My colleague Jonathan Cohn has the goods in explaining why Mitt Romney’s new attempt to drive a wedge between Barack Obama and the more centrist Democrats nostalgic for Bill Clinton fails as a matter of policy reality. But it’s also worth noting, with only a smidgen of facetiousness, why it actually makes some sense for Romney to praise Bill Clinton, apart from the blatant political gamesmanship at work. First, consider that when Bill Clinton was president, Mitt Romney was...kinda liberal! Heck, he even voted for Clinton’s rival Paul Tsongas in the 1992 Massachusetts Democratic primary!
Richard, I don't think we need to delve for any psychological explanation of a deep change in Bill Clinton's character, because I don't think there's been one. After all, the tension (if it is a tension) between Clinton the smart and charismatic progressive and Clinton the brutal bare-knuckles campaigner was such a common trope coming out of the 1992 campaign that it could get put at the center of Joe Klein's Primary Colors.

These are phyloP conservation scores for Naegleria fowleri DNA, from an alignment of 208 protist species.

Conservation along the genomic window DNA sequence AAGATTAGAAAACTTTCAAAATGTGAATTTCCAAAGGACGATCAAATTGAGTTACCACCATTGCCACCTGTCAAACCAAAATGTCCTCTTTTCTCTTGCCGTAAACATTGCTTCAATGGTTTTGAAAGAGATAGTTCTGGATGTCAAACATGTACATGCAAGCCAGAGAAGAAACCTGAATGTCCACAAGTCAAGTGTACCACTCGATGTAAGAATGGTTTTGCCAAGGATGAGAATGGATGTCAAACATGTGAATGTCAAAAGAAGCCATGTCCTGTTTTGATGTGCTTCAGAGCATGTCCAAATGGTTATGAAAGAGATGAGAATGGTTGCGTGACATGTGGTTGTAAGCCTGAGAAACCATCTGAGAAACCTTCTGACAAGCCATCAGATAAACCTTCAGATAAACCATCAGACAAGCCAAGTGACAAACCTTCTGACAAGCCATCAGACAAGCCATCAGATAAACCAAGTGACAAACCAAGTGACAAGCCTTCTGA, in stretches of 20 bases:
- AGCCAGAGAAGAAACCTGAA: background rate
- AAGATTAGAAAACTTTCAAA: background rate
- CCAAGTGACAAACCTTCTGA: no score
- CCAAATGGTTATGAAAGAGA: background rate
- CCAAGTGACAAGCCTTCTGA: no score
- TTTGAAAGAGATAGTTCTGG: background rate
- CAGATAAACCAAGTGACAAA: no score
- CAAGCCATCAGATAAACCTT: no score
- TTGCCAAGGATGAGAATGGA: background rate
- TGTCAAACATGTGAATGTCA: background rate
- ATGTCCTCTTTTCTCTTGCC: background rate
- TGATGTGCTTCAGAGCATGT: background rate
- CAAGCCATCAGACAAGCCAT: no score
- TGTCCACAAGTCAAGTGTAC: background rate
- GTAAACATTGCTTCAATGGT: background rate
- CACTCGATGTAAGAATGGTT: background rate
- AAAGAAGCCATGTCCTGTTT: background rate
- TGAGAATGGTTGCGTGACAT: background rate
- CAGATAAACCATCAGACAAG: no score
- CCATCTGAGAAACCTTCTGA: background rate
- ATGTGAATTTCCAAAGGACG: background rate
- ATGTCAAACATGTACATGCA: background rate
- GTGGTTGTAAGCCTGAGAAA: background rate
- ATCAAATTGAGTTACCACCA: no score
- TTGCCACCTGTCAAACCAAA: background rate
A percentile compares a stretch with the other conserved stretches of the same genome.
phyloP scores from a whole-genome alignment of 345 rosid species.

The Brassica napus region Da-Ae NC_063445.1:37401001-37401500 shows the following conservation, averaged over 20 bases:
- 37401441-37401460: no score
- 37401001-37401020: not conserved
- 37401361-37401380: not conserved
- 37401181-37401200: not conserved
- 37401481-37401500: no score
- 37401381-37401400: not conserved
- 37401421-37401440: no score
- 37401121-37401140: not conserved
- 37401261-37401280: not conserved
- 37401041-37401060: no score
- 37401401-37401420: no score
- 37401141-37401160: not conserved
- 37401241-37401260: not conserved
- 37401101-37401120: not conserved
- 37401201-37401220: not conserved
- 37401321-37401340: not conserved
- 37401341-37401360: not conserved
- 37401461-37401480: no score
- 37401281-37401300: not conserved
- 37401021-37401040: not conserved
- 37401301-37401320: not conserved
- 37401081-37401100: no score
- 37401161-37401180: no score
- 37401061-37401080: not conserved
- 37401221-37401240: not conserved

It would seem, on the face of it, that the only thing standing between George W. Bush and the presidency is a persistent reservation about his intellect. The doubts have crystallized around a reporter's now-famous pop quiz, in which the Texas governor could not identify various difficult-to-pronounce heads of state. Bush, according to many in the press, needs to wonk himself up, and fast. He needs to cocoon himself with all those Stanford Ph.D.s and reemerge with a deep, studied interest in the stability of Central Asia and the efficacy of scattered-site housing.
"I can't believe we've lost it all," said a bleary-eyed Bill Clinton in the early morning hours before the polls opened for the New Hampshire primary. He had gathered around him in the Days Hotel in Manchester his political directorate for the unveiling of the last tracking poll numbers. Before the story in the Star broke about Gennifer Flowers, his numbers had climbed steadily to a 10-point margin over his nearest rival, Paul Tsongas, a native son from neighboring Massachusetts.
The Road From Here: Liberalism and Realities in the 1980s by Paul Tsongas (Knopf, 280 pp., $12.95) In June of 1980, Senator Paul Tsongas delivered his now-famous speech before the Americans for Democratic Action, warning that the liberal movement was in danger of being "reduced to an interesting topic for Ph.D.-writing historians," and calling for "a new liberalism." Four months later, when Tsongas’s prediction seemed to be coming true, he gave a long interview to then-Washington Post reporter Nicholas Lemann, who attempted to discover just what the "new liberalism" might entail.